Cadillac Tax. Is this the Congress that finally kills the excise tax on high-premium medical plans? It’s possible but unlikely. Both Democrats (their union allies detest the law because it compromises one of the key benefits that they deliver to membership) and Republicans (businesses don’t want to be punished for offering rich benefits in a tight market for talent) oppose the 40% excise tax on premiums above a certain indexed ceiling. And both parties have supported repeated attempts to delay the tax.
The problem is that although both major parties oppose the tax, neither wants to offer its support to a true appeal without negotiating concessions from the other party. Both parties have used this issue as leverage to deal in exchange for another priority that they valued. That’s resulted in a stalemate that has delayed, but not repealed, the tax. As of now, the levy won’t go into effect until 2022.
The fiscal impact of outright repeal is a barrier as well. The parties are unlikely to agree on offsetting budget cuts or tax increases to replace the projected revenue loss associated with outright appeal.
Cost-Sharing Reduction (CSR) subsidies. The ACA offers a program to help low-income Americans manage their out-of-pocket costs. Individuals with incomes below 250% of the poverty level who enroll in Silver-level coverage (actuarial value of 70%) don’t have to pay their entire deductible and coinsurance costs. Rather, their insurer reduces their exposure and then receives a payment from the government to offset insurers’ lost revenue.
But the authors of the ACA didn’t make CSR subsidies an entitlement that didn’t require budget authorization. Instead, the program isn’t funded unless Congress explicitly appropriates funds each year. And since 2014, Congress hasn’t authorized funding. The Obama administration reimbursed insurers with funds that Congress appropriated for other activity.
Republicans in Congress took the Obama administration to the federal district court in 2016 and won a ruling declaring that the payments weren’t permitted without congressional appropriation. The judge allowed CSR subsidies to continue temporarily to give the executive branch time to present an appeal or Congress time to appropriate funds. Neither has happened.
A Senate-driven bipartisan effort in early 2017 failed to gain passage. So insurers are no longer reimbursed and have built the cost of bearing the subsidies into Silver plan premiums (the so-called “Silver loading” phenomenon that in some cases makes Gold-level plans, with an actuarial value of 80%, less costly to consumers than Silver plans).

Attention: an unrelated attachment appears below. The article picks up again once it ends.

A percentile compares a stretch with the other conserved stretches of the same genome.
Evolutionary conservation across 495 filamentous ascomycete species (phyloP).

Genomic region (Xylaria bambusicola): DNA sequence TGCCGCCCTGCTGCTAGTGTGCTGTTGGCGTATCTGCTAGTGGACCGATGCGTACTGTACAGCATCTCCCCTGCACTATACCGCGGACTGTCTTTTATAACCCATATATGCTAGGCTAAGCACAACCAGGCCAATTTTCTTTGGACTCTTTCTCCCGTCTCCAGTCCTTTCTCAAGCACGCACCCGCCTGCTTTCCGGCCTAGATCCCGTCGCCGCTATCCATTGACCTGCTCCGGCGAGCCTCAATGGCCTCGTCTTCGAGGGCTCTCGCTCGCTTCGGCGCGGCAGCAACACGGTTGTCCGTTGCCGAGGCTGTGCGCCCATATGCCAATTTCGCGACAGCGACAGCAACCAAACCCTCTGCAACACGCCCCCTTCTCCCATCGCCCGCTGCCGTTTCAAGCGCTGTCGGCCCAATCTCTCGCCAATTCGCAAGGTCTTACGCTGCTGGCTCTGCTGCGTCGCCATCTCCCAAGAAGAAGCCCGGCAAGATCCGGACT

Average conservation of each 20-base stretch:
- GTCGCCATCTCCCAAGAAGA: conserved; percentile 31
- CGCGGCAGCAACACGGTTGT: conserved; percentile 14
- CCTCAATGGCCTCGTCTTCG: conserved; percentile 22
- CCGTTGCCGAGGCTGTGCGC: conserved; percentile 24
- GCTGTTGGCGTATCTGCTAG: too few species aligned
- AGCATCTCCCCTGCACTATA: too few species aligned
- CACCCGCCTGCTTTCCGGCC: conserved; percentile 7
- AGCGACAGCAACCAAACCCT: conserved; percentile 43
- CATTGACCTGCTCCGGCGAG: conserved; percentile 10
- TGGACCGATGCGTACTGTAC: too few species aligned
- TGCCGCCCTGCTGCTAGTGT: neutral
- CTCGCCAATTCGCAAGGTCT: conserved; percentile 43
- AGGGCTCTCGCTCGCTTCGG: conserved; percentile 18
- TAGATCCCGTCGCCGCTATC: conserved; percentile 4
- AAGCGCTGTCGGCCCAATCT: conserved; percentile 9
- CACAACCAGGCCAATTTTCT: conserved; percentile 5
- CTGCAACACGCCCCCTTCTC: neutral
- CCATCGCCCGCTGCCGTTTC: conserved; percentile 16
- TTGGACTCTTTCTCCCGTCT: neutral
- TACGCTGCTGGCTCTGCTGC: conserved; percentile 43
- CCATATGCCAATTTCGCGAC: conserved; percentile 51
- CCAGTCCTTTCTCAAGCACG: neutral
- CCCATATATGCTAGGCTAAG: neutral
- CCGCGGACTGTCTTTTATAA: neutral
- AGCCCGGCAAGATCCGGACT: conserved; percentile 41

Funding SCR subsidies isn’t likely to pass as stand-alone legislation, but a divided Congress and the need to compromise to pass legislation makes it more likely that funding the program will become part of a larger spending bill.
Other ACA repairs. Republicans must make a key strategic decision: Continue to oppose the ACA and dream of repeal, or accept it and work with Democrats to improve it.
This decision will have huge implications. The ACA isn’t sustainable in its current form, as both Democrats and Republicans understand. Probably the best solution for the country would be to repeal the ACA and replace it with bipartisan legislation that loosens the federal grip on benefit design, increases choices, covers more Americans, gives states meaningful incentives to manage their Medicaid populations, and attacks the true drivers of medical costs.
Although the prospects for a genuine bipartisan replacement have been dim, a recent court case may provide a spark for change. In 2012, the Supreme Court was asked to rule on the constitutionality of forcing Americans to purchase medical coverage or face a penalty (the individual mandate). The Obama administration argued that this provision was permitted under the Constitution’s commerce clause (which gives Congress authority to regulate commercial transactions). Five of the nine justices ruled against that argument. But Chief Justice Roberts then revived an argument that the Obama administration had rejected, claiming the mandate was constitutional under Congress’s power to tax since the penalty took the form of a tax.
Then, in late 2017, Congress passed the Tax Cut and Jobs Act of 2017. This legislation didn’t repeal the individual mandate, but it set the penalty at zero, thus eliminating any government revenue from individuals’ failure to purchase insurance.
Last year, 20 states filed a lawsuit in federal district court in Texas claiming that since the penalty generated no tax revenue, the individual mandate no longer could be defended constitutionally under Congress’s power to tax. And since the Obama administration had argued in 2012 that the individual mandate was an essential component of the law, without which the ACA was unsustainable, the entire ACA was thus unconstitutional.
That case is now on appeal and likely to end up at the Supreme Court in 2020. House leaders recognize the threat. One of the chamber’s first actions, when the session convened, was to pass a resolution that includes a provision giving Speaker Pelosi the authority to intervene on behalf of the House (see Title III at the end of H. Res. 6 here). And the speaker singled out this issue in remarks at the close of the first day of the session.
Many observers think it’s unlikely that the ACA will ultimately be declared unconstitutional. But the threat may be enough to spur members of Congress to sit down and design a better system. Or maybe not.
There’s one thing that we can predict with confidence: It’s impossible to predict what politicians will do.
What We’re Reading
The Kaiser Family Foundation has studied the effect that the Texas court decision, referred to above, would have if the ACA is ultimately declared unconstitutional and no new law replaces it.
Kiplinger offers some very useful tips on how to manage your HSA.
And speaking of managing your HSA, do you follow me on LinkedIn? If so, you see my weekly HSA Wednesday Wisdom column in which I share tips of managing your account. Here’s a recent example.